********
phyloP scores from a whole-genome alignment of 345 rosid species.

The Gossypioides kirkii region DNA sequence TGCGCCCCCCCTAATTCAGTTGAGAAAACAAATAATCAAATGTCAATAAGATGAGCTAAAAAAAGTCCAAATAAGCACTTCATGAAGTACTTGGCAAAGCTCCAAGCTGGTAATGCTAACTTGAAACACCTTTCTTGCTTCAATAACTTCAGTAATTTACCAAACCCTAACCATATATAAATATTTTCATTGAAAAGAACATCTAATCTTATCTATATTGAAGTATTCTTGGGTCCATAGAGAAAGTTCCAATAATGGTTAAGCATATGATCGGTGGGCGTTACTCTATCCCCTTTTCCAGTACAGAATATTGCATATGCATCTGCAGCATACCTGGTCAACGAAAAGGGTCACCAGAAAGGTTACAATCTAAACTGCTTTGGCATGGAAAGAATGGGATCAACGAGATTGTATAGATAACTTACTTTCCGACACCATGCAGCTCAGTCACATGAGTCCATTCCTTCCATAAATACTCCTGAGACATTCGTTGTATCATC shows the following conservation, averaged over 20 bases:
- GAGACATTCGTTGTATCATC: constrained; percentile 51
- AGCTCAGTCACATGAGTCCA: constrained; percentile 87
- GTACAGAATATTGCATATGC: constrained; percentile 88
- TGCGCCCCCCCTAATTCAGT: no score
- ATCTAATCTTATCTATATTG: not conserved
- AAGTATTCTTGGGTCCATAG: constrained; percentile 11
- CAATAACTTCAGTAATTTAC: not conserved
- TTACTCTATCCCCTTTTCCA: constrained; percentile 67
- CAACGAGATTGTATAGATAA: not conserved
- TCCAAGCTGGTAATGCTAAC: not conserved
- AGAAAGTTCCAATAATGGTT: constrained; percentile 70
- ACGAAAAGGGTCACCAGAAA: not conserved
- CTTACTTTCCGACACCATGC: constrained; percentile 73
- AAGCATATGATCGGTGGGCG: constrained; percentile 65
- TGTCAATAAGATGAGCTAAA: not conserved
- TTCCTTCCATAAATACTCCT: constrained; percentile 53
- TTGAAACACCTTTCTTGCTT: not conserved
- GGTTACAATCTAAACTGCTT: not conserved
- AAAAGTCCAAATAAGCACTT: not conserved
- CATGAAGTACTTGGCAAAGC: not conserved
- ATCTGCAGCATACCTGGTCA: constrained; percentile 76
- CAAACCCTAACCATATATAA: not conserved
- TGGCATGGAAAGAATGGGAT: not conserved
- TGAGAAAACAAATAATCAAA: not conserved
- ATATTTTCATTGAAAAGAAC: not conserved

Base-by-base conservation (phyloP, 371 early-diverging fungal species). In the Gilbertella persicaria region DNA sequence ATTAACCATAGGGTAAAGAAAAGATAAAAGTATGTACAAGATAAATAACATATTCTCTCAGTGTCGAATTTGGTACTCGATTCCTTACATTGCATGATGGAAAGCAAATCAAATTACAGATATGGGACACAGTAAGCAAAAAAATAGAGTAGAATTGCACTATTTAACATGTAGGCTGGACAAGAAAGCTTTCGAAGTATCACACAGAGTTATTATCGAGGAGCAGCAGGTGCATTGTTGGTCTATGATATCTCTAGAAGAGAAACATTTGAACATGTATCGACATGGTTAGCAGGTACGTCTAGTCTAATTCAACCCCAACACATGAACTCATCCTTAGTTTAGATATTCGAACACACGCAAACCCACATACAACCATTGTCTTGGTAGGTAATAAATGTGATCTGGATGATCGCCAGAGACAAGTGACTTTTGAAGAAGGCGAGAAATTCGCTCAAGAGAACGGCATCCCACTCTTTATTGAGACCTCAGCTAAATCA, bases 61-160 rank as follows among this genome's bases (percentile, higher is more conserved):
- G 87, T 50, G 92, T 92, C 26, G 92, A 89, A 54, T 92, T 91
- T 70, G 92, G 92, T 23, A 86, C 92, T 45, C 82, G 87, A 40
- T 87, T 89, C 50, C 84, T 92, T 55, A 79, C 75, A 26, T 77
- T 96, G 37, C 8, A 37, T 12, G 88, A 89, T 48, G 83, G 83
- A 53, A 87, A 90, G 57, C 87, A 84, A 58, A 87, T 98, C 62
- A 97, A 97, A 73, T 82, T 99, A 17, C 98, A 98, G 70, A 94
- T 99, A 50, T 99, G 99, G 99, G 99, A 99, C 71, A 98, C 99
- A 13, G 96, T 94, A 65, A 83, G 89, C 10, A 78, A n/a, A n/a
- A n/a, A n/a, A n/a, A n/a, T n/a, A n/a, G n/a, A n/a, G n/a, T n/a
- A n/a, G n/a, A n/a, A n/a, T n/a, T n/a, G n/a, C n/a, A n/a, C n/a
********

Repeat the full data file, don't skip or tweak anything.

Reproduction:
phyloP scores from a whole-genome alignment of 345 rosid species.

The Gossypioides kirkii region DNA sequence TGCGCCCCCCCTAATTCAGTTGAGAAAACAAATAATCAAATGTCAATAAGATGAGCTAAAAAAAGTCCAAATAAGCACTTCATGAAGTACTTGGCAAAGCTCCAAGCTGGTAATGCTAACTTGAAACACCTTTCTTGCTTCAATAACTTCAGTAATTTACCAAACCCTAACCATATATAAATATTTTCATTGAAAAGAACATCTAATCTTATCTATATTGAAGTATTCTTGGGTCCATAGAGAAAGTTCCAATAATGGTTAAGCATATGATCGGTGGGCGTTACTCTATCCCCTTTTCCAGTACAGAATATTGCATATGCATCTGCAGCATACCTGGTCAACGAAAAGGGTCACCAGAAAGGTTACAATCTAAACTGCTTTGGCATGGAAAGAATGGGATCAACGAGATTGTATAGATAACTTACTTTCCGACACCATGCAGCTCAGTCACATGAGTCCATTCCTTCCATAAATACTCCTGAGACATTCGTTGTATCATC shows the following conservation, averaged over 20 bases:
- GAGACATTCGTTGTATCATC: constrained; percentile 51
- AGCTCAGTCACATGAGTCCA: constrained; percentile 87
- GTACAGAATATTGCATATGC: constrained; percentile 88
- TGCGCCCCCCCTAATTCAGT: no score
- ATCTAATCTTATCTATATTG: not conserved
- AAGTATTCTTGGGTCCATAG: constrained; percentile 11
- CAATAACTTCAGTAATTTAC: not conserved
- TTACTCTATCCCCTTTTCCA: constrained; percentile 67
- CAACGAGATTGTATAGATAA: not conserved
- TCCAAGCTGGTAATGCTAAC: not conserved
- AGAAAGTTCCAATAATGGTT: constrained; percentile 70
- ACGAAAAGGGTCACCAGAAA: not conserved
- CTTACTTTCCGACACCATGC: constrained; percentile 73
- AAGCATATGATCGGTGGGCG: constrained; percentile 65
- TGTCAATAAGATGAGCTAAA: not conserved
- TTCCTTCCATAAATACTCCT: constrained; percentile 53
- TTGAAACACCTTTCTTGCTT: not conserved
- GGTTACAATCTAAACTGCTT: not conserved
- AAAAGTCCAAATAAGCACTT: not conserved
- CATGAAGTACTTGGCAAAGC: not conserved
- ATCTGCAGCATACCTGGTCA: constrained; percentile 76
- CAAACCCTAACCATATATAA: not conserved
- TGGCATGGAAAGAATGGGAT: not conserved
- TGAGAAAACAAATAATCAAA: not conserved
- ATATTTTCATTGAAAAGAAC: not conserved

Base-by-base conservation (phyloP, 371 early-diverging fungal species). In the Gilbertella persicaria region DNA sequence ATTAACCATAGGGTAAAGAAAAGATAAAAGTATGTACAAGATAAATAACATATTCTCTCAGTGTCGAATTTGGTACTCGATTCCTTACATTGCATGATGGAAAGCAAATCAAATTACAGATATGGGACACAGTAAGCAAAAAAATAGAGTAGAATTGCACTATTTAACATGTAGGCTGGACAAGAAAGCTTTCGAAGTATCACACAGAGTTATTATCGAGGAGCAGCAGGTGCATTGTTGGTCTATGATATCTCTAGAAGAGAAACATTTGAACATGTATCGACATGGTTAGCAGGTACGTCTAGTCTAATTCAACCCCAACACATGAACTCATCCTTAGTTTAGATATTCGAACACACGCAAACCCACATACAACCATTGTCTTGGTAGGTAATAAATGTGATCTGGATGATCGCCAGAGACAAGTGACTTTTGAAGAAGGCGAGAAATTCGCTCAAGAGAACGGCATCCCACTCTTTATTGAGACCTCAGCTAAATCA, bases 61-160 rank as follows among this genome's bases (percentile, higher is more conserved):
- G 87, T 50, G 92, T 92, C 26, G 92, A 89, A 54, T 92, T 91
- T 70, G 92, G 92, T 23, A 86, C 92, T 45, C 82, G 87, A 40
- T 87, T 89, C 50, C 84, T 92, T 55, A 79, C 75, A 26, T 77
- T 96, G 37, C 8, A 37, T 12, G 88, A 89, T 48, G 83, G 83
- A 53, A 87, A 90, G 57, C 87, A 84, A 58, A 87, T 98, C 62
- A 97, A 97, A 73, T 82, T 99, A 17, C 98, A 98, G 70, A 94
- T 99, A 50, T 99, G 99, G 99, G 99, A 99, C 71, A 98, C 99
- A 13, G 96, T 94, A 65, A 83, G 89, C 10, A 78, A n/a, A n/a
- A n/a, A n/a, A n/a, A n/a, T n/a, A n/a, G n/a, A n/a, G n/a, T n/a
- A n/a, G n/a, A n/a, A n/a, T n/a, T n/a, G n/a, C n/a, A n/a, C n/a